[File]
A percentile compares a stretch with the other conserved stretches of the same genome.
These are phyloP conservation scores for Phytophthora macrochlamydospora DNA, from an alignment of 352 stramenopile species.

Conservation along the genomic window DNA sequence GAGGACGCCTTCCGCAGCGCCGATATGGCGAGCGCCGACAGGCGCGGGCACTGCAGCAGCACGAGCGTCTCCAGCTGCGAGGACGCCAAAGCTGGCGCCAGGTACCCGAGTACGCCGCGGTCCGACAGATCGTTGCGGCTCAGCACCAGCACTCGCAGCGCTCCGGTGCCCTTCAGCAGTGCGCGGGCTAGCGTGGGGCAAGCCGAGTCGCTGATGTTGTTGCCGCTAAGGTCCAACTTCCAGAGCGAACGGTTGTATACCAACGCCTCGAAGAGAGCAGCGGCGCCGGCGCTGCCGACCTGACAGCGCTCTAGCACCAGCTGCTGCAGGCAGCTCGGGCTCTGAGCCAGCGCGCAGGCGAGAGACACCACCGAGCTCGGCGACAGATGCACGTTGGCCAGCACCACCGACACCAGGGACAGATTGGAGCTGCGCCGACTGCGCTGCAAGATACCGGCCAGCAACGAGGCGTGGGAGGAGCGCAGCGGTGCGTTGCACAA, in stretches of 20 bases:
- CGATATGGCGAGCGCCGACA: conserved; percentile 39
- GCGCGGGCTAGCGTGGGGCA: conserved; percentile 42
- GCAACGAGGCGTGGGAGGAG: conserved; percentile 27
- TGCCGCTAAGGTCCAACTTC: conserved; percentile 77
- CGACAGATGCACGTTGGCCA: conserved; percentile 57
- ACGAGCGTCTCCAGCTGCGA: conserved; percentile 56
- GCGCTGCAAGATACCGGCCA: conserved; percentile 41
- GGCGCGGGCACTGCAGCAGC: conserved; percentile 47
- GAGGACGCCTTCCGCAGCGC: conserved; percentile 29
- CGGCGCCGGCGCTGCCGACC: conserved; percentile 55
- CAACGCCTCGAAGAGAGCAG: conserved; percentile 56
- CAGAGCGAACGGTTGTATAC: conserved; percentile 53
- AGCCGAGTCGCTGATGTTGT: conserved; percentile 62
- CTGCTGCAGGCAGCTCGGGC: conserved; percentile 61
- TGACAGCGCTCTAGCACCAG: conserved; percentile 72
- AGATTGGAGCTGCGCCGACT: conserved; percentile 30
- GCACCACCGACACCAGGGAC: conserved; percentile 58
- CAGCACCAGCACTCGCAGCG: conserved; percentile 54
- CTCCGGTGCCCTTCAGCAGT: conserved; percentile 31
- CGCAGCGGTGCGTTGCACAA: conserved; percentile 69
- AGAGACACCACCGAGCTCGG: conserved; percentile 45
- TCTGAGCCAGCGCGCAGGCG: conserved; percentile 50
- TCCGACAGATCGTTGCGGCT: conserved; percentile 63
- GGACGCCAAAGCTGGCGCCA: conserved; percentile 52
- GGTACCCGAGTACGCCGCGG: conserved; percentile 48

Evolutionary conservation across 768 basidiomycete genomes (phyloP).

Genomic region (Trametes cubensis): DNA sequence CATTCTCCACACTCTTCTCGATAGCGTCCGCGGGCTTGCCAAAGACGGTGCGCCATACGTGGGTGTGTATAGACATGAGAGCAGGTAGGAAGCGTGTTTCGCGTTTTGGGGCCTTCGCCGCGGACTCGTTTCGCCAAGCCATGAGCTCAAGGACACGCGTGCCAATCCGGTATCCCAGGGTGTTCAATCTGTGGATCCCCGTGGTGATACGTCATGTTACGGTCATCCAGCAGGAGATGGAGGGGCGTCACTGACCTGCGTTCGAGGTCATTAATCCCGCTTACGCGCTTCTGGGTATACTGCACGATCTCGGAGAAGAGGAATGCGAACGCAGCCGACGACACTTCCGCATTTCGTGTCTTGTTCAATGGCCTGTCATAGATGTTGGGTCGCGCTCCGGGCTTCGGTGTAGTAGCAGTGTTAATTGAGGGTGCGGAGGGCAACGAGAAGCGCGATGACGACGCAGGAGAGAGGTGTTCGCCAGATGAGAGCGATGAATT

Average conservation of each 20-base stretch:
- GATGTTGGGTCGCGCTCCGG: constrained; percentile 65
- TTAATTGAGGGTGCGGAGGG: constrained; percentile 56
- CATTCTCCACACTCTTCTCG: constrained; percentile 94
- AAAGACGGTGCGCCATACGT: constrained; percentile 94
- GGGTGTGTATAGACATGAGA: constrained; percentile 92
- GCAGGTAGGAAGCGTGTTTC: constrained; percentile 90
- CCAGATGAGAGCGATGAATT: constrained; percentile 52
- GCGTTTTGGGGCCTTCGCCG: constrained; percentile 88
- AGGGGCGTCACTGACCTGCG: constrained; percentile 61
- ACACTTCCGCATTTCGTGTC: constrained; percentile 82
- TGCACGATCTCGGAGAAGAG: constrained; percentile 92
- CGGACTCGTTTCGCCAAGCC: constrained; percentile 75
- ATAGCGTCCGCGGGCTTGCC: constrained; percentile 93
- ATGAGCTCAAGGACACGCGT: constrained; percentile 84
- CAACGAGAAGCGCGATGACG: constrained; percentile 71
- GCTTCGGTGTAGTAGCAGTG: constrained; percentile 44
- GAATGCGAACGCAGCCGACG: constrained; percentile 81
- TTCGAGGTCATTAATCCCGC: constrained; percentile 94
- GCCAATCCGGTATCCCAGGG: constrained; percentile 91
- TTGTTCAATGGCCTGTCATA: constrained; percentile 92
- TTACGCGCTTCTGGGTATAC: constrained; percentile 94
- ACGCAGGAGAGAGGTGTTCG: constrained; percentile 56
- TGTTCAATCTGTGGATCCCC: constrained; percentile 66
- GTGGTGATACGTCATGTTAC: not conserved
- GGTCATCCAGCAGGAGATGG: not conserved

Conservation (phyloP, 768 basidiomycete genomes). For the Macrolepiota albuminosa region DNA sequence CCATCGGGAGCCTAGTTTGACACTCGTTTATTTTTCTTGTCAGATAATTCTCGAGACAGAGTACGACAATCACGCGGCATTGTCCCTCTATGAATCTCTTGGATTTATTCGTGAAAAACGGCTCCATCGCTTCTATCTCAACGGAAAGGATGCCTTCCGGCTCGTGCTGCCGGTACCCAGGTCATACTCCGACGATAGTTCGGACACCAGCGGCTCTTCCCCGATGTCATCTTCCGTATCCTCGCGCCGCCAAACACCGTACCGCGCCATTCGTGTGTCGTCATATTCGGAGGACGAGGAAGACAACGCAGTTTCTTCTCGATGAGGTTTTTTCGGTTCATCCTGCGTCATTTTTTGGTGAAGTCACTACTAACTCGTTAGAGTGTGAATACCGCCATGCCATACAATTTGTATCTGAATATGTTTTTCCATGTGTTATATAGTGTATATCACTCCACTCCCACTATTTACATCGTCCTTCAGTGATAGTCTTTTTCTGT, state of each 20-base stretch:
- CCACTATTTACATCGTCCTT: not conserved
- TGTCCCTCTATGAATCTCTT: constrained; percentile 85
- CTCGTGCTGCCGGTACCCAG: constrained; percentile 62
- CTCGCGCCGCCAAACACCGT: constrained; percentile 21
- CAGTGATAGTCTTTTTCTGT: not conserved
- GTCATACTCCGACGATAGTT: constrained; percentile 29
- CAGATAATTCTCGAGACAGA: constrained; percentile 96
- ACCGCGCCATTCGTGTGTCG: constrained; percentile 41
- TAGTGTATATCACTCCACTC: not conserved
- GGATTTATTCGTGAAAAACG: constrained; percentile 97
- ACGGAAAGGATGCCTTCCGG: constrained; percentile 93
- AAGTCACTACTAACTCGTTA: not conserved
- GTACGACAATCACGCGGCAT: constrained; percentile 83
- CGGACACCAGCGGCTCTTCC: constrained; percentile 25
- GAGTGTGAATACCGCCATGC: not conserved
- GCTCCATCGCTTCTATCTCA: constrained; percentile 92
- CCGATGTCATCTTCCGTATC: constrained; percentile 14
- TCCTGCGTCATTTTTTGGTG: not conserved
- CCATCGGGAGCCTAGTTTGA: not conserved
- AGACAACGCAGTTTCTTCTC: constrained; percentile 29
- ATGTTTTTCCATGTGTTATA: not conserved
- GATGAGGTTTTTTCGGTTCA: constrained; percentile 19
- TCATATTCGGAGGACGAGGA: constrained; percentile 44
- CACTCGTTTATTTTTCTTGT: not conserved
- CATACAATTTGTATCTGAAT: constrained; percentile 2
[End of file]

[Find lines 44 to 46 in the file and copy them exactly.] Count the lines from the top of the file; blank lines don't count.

- ATAGCGTCCGCGGGCTTGCC: constrained; percentile 93
- ATGAGCTCAAGGACACGCGT: constrained; percentile 84
- CAACGAGAAGCGCGATGACG: constrained; percentile 71